The 5 Most Absurd Superhero Names of All Time

#2. Super Slave (Marvel Comics, 1941)

Marvel Comics

OK, seriously, what the hell is wrong with you, Marvel? And don't give me that "It was a different company in the '40s" crap -- if it's got Stan Lee and Captain America in it, it's Marvel. I don't care if they were called Timely Comics, Atlas Comics, or Horribly Insensitive Racial References Comics back then. Still Marvel.

Anyway, the hero of this story is a thousand-year-old muscular dude trapped inside an ancient artifact who must do the bidding of any person who releases him. So in other words, he's a ... Super Slave, yes. That's exactly what a wish-granting magical being is called. A Super Slave.

Marvel Comics
"Or, you can just call me a gen-"
"I didn't tell you to talk, Super Slave. Punch yourself in the face."

Super Slave's mystical artifact is found by an old dude and his daughter after their ship crashes on a beach (it's not mentioned what the ship contained, but I'm guessing Russian brides). From then on, Super Slave must use his seemingly limitless slave powers to do anything the old dude tells him to do, no matter how wild or impossible the wish may be. But mainly, he just punches other dudes for him.

Marvel Comics
"Hey, Dad, maybe we could wish for like world peace, or ...?"
"Super Slave, punch her in the face."

The most creative use of Super Slave's magic powers in the entire issue is the time when he turns super tiny, steals the bullets from inside some thugs' guns, and then punches them. By the way, the artifact that our sweater-wearing Aladdin uses to control his personal hit man is a bracelet, in keeping with the whole forced servitude motif, and Super Slave even calls him "my master." It's like the geniuses at Marvel were hired by some 18th century Confederate colonel to give slavery a much-needed fun reboot. They even came up with a catchy slogan for it!

Marvel Comics

That next issue, by the way? It doesn't exist. Despite the fact that Marvel hyped the character with some ads and such, Super Slave had one adventure and never appeared again. Or hasn't yet, anyway.

Marvel Comics
Pictured: Marvel's Plan B in case all the Avengers actors ask for bigger salaries.

#1. "Fuck" Falcon (Fox Publications, 1939)

Fox Publications

Flick Falcon is an action scientist who travels to Mars to have adventures filled with sexy women, horny giants, and drug-slipping, girlfriend-snatching dwarfs. It all sounds perfectly innocent until you see how Flick's name looked in the comic:

Fox Publications
We'd ... no. No, thanks.

Yep, it turns out that when you combine the word "FLICK" in caps with shitty printing, the result is a nice big "FUCK." Suddenly this goes from a simple War of the Worlds ripoff comic to the R-rated story of a man's quest to fornicate with every falcon that ever existed. It's never explained in the comic why Flick suddenly decided to jump into a portal to Mars one day, but this solves that mystery -- he was looking for further falcons to fuck, having already seduced all of the ones on Earth.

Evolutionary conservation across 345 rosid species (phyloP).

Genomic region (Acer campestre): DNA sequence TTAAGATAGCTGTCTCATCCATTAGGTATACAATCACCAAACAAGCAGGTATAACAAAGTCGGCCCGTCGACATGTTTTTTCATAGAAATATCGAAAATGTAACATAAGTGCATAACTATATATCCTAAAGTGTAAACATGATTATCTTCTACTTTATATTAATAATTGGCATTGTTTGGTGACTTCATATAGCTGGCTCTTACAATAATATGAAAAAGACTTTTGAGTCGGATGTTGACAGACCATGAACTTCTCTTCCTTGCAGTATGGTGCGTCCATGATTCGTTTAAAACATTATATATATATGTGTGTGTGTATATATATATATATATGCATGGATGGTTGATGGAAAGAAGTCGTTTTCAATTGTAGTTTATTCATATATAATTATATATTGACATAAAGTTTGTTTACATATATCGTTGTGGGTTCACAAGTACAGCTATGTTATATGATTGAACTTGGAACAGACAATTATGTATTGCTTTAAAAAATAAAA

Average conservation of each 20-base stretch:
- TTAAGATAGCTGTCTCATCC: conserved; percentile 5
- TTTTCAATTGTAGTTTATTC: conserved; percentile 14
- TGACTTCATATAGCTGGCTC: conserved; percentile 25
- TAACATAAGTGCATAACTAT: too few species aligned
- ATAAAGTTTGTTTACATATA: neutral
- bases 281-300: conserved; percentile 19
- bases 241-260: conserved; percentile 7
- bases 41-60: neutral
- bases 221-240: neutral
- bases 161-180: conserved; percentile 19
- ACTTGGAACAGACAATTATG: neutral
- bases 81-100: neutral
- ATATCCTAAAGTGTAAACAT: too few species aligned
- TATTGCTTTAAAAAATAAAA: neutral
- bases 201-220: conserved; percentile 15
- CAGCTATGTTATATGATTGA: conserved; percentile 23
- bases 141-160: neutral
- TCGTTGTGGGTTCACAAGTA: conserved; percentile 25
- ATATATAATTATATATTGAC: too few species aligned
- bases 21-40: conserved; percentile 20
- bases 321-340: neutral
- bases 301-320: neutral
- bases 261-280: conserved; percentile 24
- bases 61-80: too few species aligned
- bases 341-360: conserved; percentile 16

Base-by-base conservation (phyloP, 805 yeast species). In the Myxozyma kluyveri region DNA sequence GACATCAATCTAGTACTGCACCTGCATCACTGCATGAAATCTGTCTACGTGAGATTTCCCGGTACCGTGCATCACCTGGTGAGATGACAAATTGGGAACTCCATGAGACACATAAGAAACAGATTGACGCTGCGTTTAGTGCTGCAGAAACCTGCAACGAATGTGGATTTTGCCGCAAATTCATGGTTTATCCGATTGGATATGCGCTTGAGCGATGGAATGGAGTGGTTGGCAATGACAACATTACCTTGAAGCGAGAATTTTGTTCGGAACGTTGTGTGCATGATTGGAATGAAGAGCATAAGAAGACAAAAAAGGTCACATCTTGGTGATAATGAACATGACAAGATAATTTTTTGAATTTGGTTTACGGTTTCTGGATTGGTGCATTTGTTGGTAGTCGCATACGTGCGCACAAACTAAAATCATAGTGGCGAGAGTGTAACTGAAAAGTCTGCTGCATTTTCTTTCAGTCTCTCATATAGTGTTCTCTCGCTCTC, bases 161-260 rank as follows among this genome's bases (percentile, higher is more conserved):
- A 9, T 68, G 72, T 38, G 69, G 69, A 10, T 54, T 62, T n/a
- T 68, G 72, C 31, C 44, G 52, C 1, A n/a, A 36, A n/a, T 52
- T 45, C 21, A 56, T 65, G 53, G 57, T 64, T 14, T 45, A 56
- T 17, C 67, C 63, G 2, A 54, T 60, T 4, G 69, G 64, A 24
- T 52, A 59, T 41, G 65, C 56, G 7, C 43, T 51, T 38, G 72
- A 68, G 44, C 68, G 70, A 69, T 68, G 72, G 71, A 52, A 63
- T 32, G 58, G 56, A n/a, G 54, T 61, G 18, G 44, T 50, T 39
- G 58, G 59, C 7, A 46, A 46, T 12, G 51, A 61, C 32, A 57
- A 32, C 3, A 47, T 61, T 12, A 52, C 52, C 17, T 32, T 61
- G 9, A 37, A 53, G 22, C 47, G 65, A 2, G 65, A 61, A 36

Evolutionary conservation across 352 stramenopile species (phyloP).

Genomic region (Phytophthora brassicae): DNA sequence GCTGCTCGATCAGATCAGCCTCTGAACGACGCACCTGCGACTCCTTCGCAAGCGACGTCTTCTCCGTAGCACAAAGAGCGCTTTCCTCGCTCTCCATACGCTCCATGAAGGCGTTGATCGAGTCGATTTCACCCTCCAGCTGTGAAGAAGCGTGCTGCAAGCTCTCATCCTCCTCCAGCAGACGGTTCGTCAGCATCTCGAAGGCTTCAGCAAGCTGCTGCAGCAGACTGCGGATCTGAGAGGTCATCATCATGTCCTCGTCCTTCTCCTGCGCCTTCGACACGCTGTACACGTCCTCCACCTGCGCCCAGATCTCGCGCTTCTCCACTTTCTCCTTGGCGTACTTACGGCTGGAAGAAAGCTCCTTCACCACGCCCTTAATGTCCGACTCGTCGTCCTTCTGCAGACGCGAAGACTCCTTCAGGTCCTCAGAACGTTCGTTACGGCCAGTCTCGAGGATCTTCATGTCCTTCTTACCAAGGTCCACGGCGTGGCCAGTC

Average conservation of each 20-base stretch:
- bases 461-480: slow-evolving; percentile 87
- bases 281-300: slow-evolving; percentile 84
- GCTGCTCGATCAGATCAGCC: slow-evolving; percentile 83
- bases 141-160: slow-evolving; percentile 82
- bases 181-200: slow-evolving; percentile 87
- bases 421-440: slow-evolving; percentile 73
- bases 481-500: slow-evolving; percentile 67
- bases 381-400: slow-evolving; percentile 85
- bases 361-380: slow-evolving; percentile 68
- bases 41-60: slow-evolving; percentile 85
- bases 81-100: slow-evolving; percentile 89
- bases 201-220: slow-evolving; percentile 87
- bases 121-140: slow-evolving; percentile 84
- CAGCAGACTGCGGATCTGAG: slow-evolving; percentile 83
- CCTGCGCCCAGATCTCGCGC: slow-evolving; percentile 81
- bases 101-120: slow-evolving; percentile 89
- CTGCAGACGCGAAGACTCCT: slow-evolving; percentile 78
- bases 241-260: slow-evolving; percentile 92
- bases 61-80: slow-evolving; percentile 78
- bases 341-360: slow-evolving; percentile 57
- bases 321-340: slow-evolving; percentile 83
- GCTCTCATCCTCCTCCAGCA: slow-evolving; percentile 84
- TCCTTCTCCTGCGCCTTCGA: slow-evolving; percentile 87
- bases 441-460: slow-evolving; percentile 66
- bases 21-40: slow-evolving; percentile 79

Fox Publications
"That particular falcon has challenged all my preconceived notions about falcosexuality."

The other main character in this comic is Flick's remarkably open-minded girlfriend, Adele, who gets recruited by the shifty dwarf people of Mars to help seduce the giants that rule the planet. She doesn't seem so thrilled about it, though:

Fox Publications
"Language, dear."

Despite dressing like an accountant, Flick was as much of a badass as his accidental name implies. One time, he gets separated from Adele (possibly in order to locate some falcons to fuck) when he comes across some sort of large hairy ball in his way. His natural reaction is to just kick the shit out of the ball until it splits open -- I'll remind you now that the ruling class of this planet is a race of merciless giants who are probably not accustomed to getting any opposition when they shove their naked privates against forest-dwelling strangers.

Fox Publications
"Might as well kick this big veiny tree for a while, too."

Sadly, with the fourth issue Flick's name was suddenly changed to "Flip Falcon" with no explanation, which makes him sound like someone who makes obscene gestures at falcons rather than someone who genuinely loves those majestic creatures and simply wants to share a moment of mutual passion with them. But we know the truth, Flick. We know.

Fox Publications
Shine on, you crazy falcon fucker.

When he isn't making fun of comics characters with stupid names, Maxwell Yezpitelok writes his own comic called ACK. You may point out the contradiction (and read it for FREE) here.

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